Black Caucus chairman backs means-testing to trim Medicare costs

Rep. Emanuel Cleaver (D-Mo.) on Friday proposed means-testing Medicare benefits as a way to reduce the deficit, an indication that Democrats could be warming to the idea as a way to compromise with Republicans on the so-called "fiscal cliff."

Cleaver, the influential chairman of the Congressional Black Caucus, suggested Friday that more aggressive means-testing would be a good alternative to cutting program benefits for seniors.

"I think most rational people, including Democrats, agree we have to make some cuts and deal with Medicare," Cleaver said on MSNBC's "Morning Joe."

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"Let's have some means testing because I don't think that cutting benefits at this time is going to go over well. We can do means-testing and reduce the payments [to the wealthy]," Cleaver said.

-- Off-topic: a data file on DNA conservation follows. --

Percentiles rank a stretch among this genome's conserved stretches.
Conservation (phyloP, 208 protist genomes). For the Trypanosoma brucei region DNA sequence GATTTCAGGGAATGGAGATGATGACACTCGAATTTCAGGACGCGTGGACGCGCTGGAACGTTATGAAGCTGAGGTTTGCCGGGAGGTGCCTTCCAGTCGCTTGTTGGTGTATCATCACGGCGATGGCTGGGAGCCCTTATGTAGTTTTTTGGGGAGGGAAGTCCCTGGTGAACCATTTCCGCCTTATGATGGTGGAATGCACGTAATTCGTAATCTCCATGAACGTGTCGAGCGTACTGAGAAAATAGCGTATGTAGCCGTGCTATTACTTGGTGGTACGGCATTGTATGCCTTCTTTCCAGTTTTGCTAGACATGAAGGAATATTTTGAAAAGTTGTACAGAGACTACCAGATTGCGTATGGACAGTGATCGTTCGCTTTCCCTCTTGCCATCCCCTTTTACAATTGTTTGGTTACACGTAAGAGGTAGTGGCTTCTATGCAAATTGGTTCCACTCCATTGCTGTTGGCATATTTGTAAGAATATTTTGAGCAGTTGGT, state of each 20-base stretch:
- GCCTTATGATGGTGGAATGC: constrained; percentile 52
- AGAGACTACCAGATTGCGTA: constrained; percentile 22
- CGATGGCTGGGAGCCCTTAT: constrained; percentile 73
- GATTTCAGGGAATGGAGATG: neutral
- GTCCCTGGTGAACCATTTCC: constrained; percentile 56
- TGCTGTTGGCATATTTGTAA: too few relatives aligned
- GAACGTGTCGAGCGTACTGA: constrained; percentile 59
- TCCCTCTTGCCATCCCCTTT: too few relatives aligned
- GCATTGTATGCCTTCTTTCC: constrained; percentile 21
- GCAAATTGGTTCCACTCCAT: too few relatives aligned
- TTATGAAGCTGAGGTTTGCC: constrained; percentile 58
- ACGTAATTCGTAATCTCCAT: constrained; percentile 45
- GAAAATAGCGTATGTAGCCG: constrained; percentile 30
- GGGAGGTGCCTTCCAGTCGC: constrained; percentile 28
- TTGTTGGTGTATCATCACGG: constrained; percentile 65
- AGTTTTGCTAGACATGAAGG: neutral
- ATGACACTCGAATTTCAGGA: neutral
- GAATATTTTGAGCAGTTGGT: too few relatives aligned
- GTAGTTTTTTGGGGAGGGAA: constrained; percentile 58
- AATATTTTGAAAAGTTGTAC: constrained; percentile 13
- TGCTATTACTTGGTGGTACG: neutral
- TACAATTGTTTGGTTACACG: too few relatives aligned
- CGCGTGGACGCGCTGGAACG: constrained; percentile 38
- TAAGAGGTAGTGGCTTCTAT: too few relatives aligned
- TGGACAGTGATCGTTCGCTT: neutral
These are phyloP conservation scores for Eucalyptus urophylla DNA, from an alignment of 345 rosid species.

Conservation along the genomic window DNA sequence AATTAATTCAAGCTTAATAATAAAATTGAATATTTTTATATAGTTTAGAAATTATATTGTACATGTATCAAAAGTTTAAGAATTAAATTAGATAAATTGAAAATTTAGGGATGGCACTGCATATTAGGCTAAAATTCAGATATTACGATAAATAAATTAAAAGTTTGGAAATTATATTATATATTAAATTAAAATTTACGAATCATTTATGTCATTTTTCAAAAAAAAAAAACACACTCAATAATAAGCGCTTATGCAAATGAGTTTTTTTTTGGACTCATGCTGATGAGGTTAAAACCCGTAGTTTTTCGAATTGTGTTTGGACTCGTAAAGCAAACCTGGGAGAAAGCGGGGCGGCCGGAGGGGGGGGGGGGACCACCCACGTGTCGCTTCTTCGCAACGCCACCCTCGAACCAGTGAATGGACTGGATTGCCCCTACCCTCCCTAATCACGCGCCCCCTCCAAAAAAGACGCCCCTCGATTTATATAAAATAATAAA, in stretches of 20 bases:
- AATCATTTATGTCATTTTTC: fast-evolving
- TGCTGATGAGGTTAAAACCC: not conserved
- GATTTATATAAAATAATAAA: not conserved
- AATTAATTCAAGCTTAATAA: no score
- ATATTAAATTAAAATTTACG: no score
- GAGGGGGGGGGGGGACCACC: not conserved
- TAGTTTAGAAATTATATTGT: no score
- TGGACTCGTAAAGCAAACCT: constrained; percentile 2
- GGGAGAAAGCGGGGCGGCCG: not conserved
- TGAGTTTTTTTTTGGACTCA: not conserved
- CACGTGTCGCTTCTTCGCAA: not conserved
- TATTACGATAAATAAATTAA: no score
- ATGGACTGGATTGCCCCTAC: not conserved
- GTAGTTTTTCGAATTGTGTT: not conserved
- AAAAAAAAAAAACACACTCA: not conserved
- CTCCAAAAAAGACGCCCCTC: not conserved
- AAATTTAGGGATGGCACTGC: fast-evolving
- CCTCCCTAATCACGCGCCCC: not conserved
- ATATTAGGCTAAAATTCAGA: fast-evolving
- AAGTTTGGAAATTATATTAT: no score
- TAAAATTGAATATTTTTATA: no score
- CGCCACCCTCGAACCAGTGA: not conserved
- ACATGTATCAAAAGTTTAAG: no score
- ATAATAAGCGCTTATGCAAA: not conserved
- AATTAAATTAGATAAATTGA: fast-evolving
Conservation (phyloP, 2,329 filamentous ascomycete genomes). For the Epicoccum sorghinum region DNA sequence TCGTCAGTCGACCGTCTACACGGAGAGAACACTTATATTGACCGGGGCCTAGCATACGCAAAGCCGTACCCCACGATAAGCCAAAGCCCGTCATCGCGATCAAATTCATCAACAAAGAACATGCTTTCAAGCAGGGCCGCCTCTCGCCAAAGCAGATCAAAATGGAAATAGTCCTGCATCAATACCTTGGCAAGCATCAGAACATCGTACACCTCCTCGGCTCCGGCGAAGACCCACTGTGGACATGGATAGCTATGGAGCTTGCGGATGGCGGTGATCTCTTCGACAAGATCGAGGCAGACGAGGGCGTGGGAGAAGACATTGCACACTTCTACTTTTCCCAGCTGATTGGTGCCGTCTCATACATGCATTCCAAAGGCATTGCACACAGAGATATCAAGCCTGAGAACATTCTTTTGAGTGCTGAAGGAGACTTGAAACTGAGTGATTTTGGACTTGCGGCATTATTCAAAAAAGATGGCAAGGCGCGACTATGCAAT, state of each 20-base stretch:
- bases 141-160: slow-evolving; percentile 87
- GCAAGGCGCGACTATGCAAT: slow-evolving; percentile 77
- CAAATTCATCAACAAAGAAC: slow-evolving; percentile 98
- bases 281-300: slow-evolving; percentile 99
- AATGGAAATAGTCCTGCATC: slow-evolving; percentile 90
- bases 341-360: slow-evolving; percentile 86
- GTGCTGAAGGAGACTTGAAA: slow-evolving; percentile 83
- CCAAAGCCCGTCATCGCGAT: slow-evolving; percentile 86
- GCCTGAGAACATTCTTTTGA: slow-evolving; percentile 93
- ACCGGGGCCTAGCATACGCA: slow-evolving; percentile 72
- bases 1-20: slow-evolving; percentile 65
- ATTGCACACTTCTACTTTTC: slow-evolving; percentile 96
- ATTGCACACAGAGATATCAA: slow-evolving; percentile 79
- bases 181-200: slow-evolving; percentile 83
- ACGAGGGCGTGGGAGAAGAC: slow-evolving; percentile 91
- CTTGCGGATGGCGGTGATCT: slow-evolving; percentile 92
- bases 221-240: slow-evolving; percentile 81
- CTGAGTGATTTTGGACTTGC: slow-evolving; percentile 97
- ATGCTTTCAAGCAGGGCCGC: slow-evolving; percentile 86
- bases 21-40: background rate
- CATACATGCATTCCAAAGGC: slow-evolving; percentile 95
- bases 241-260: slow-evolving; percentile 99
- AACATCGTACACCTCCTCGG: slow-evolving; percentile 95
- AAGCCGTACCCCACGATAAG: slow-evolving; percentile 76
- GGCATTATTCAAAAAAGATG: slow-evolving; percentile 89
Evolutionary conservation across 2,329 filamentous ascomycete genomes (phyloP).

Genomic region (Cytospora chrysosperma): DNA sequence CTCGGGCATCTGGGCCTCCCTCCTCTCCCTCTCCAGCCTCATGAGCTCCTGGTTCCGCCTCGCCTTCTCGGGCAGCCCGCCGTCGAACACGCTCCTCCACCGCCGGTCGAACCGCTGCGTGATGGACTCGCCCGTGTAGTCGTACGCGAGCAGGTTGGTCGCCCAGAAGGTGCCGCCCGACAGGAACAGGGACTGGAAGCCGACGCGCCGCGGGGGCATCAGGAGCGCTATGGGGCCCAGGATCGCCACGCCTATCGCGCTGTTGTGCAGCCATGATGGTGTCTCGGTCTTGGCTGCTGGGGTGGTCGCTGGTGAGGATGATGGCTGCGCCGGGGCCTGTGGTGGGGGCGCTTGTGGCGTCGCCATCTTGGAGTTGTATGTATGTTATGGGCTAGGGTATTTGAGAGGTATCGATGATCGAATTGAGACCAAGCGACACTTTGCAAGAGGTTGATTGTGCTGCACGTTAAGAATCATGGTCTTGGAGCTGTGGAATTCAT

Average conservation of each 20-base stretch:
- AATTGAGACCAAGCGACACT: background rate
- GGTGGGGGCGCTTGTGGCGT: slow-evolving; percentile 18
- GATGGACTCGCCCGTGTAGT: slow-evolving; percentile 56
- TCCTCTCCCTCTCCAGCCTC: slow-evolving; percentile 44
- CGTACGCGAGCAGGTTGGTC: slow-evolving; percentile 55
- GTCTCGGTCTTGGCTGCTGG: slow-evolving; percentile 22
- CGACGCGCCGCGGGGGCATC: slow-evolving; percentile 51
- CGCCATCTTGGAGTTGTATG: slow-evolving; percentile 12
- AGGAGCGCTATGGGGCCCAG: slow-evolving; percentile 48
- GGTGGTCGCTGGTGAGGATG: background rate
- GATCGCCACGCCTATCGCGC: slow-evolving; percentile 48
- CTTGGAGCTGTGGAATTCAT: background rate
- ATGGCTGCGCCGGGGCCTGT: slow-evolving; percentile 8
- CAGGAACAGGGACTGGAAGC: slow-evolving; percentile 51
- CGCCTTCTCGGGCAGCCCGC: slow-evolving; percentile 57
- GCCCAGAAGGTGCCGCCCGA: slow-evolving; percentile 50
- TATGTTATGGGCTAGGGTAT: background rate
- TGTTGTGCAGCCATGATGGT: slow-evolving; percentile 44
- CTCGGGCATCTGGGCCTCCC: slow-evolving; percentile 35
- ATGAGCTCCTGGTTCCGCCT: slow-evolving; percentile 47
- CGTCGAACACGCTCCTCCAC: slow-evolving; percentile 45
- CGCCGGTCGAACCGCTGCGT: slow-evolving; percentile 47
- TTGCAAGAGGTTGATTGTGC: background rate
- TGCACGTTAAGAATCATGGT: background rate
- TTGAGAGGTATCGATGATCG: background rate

The Missouri Democrat is remembered for his opposition to the 2011 debt-ceiling deal, which he called a "sugar-coated satan sandwich" on Twitter.

That deal included about $917 billion in spending cuts over 10 years and ordered a special congressional supercommittee to produce a deficit-reduction plan.

The committee's failure is what will trigger sequestration, the across-the-board-cuts set to hit Jan. 1, unless lawmakers act to stop it.

Republicans have long advocated for means-testing within Medicare. Under the House GOP budget, wealthy taxpayers would receive means-tested subsidies to purchase private healthcare coverage. 

President Obama has also vocally supported more means testing in the program.

Some parts of Medicare are already means-tested. Wealthier seniors have had to pay higher premiums for Medicare's Supplementary Medical Insurance, the portion that covers doctor's bills, since 2007. And in 2011, they began to pay more for their prescription drug benefit.

On "Morning Joe," Cleaver cited Medicare fraud as another problem that needs attention.

"We end up losing billions of dollars a year through fraud and people actually mismanaging Medicare," he said. "We've got to tighten it up." 

— This story was updated at 9:43 a.m.